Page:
Finally our chance to travel on the Sino-French Railway as we board the Sapaly train service at the town of Lao Cai for our overnight trip to Hanoi. We have comfortable private cabins with air conditioning and fresh linen. The train wobbles and shakes on the old one metre gauge railway line as we travel along. We finally cross the Long Bien Bridge on the Red River – this bridge was designed by Eiffel and built by the French in 1901, and arrive into Hanoi early in the morning.
Hanoi is the capital city of Vietnam and its history dates to the 10th century. Set by the banks of the Red River the old town was protected by a series of dykes that were constructed in the 15th century. The French made Hanoi their colonial capital and it was once called the ‘Paris of the East’ during the 1920s. Hanoi has a sophisticated air about it and really is the epicentre of Vietnamese culture. We will visit the highlights, including Ba Dinh Square where Ho Chi Minh declared independence for Vietnam in 1945, Vietnam’s first university (the Temple of Literature) and wander the 36 streets of the Old Quarter.
We are back on the Sino-French Railway travelling from Long Bien Station in Hanoi to Haiphong. After the French had occupied Vietnam from 1880 Haiphong became a major seaport, and to this day remains as the most important trading port in northern Vietnam. There are some fine examples of colonial architecture and also vestiges of Vietnamese history that date to the 1st century BC. We have now completed our rediscovery of the Sino-French Railway in its entirety from Kunming in China to Haiphong in Vietnam. We explore the local market before boarding our ferry service to the National Park on Cat Ba Island.
Set in the Gulf of Tonkin near Halong Bay, Cat Ba displays distinctive seascapes of limestone karsts dipping into the sea. The waters are calm and the town itself of Cat Ba is sleepy and rustic. We will take a private cruise on Lan Ha Bay which is similar to Halong Bay, however, the area is less frequented by foreign travellers. You may feel you have the whole place to yourself.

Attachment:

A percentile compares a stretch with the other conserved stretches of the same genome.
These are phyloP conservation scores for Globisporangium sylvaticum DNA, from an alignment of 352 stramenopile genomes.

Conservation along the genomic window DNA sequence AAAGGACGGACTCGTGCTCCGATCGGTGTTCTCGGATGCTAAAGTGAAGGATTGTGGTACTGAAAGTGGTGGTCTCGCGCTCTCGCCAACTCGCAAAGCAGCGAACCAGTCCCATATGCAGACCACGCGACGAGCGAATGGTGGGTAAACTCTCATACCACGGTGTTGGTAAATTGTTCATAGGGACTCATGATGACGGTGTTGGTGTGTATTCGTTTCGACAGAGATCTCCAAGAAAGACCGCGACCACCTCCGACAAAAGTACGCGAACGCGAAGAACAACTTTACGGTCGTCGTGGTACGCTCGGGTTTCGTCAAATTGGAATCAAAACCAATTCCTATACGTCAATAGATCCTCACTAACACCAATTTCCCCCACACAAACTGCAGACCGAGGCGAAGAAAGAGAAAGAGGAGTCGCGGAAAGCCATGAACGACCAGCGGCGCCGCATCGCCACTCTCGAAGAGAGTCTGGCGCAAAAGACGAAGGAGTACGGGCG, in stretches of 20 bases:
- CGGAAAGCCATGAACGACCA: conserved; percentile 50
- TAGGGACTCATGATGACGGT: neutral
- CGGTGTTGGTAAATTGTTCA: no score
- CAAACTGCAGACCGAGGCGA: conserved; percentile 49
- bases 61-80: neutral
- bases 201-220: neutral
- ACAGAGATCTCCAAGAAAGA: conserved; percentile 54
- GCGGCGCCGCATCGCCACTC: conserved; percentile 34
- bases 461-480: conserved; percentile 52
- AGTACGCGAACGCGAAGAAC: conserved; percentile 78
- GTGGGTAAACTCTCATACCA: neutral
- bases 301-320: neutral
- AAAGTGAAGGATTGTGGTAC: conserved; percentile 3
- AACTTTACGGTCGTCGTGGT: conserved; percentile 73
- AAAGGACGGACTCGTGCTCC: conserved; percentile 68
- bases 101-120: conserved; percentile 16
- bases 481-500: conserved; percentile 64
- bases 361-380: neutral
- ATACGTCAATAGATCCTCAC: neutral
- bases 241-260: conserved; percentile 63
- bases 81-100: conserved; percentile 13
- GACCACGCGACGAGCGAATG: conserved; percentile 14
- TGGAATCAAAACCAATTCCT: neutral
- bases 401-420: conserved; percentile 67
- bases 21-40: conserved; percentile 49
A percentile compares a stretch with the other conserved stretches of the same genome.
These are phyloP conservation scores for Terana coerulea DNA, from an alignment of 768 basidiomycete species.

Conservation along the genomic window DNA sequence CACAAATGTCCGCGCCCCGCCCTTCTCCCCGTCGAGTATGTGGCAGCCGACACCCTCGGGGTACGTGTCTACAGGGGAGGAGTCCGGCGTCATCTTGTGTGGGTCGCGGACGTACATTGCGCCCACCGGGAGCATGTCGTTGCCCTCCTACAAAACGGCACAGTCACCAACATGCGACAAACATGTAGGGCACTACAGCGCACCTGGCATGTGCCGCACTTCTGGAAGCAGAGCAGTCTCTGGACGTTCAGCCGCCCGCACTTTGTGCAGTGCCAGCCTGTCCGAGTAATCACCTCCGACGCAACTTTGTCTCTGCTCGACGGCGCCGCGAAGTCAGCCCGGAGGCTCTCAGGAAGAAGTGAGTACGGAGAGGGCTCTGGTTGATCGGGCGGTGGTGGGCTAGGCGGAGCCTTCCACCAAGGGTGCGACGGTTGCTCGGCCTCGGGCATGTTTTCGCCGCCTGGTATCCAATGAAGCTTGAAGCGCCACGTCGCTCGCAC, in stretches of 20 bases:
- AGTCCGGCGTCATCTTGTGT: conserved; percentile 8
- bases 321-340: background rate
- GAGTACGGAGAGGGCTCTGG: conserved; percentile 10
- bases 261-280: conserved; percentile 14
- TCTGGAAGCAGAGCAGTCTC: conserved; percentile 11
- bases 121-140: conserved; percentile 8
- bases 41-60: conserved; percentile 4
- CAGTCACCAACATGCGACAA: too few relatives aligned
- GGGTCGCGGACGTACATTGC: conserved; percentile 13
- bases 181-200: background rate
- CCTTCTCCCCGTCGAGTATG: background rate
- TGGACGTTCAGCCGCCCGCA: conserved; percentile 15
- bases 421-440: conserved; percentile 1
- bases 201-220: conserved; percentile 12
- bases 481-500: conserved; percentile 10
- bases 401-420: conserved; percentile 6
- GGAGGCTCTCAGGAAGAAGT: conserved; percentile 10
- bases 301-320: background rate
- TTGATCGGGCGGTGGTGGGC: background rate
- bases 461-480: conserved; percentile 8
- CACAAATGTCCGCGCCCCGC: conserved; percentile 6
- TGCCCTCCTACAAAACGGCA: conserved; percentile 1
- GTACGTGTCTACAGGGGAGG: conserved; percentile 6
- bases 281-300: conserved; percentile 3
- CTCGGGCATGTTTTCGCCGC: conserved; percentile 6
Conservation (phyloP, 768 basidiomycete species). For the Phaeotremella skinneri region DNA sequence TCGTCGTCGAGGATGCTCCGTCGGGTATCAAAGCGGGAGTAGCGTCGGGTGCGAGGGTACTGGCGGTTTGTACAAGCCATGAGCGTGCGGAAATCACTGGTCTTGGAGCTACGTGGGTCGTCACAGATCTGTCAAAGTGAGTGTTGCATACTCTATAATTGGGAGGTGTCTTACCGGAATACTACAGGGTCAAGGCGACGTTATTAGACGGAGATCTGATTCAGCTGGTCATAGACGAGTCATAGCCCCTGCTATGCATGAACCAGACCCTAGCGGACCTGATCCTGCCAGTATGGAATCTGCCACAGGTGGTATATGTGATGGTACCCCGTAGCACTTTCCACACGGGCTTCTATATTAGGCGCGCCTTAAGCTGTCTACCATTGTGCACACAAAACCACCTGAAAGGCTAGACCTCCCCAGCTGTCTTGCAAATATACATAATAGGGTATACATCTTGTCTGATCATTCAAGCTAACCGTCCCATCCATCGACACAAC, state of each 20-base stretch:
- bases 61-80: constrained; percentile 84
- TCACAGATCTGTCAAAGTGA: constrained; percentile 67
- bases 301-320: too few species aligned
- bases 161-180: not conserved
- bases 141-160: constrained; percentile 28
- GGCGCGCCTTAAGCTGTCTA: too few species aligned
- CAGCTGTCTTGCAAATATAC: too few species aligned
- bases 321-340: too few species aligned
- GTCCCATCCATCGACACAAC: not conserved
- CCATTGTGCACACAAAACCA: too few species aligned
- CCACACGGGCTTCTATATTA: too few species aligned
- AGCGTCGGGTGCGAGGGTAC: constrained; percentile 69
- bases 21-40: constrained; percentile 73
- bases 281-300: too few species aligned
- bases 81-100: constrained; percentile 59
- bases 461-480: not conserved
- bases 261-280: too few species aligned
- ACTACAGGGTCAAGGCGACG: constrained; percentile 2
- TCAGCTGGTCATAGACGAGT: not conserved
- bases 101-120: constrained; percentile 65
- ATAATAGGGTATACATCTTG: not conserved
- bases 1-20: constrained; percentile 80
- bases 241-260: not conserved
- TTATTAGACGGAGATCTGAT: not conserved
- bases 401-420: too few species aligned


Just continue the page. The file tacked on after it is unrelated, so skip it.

A few days on Cat Ba is a perfect way to conclude our journey from China in the footsteps of intrepid colonialists. We take the ferry service back to Haiphong and meet our bus for the two hour drive back to Hanoi. There is time for some last minute sightseeing or relaxation before our farewell dinner and flight home.
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Fog covered the road as we headed towards Vietnam from the small town of Pingbian in southern China, just 100 kilometres to the border. Around here the country is mountainous, very little farming and a feeling of remoteness. There is excitement amongst our group this morning as we track the route of the Sino-French railway into a large valley that runs north from Vietnam near the Chinese village of Wujiazhai.
Taking 6 years to build, the French began construction of the railway in 1904 to link land-locked Kunming in southern China to the sea port of Hai Phong in Vietnam. Our prize today is the ‘Man Bridge’, so named because its shape mimics the Chinese character for man. Made from steel girders that were shipped from France it spans just 68 metres and is suspended 100 metres above the Sicha River between two sheer rock faces. Designed by Mr Paul Bodin, the bridge was an integral part of the Sino-French railway line, an ambitious and controversial project from the beginning. Completed in 1910 it was hailed as one of the greatest engineering feats of its time. more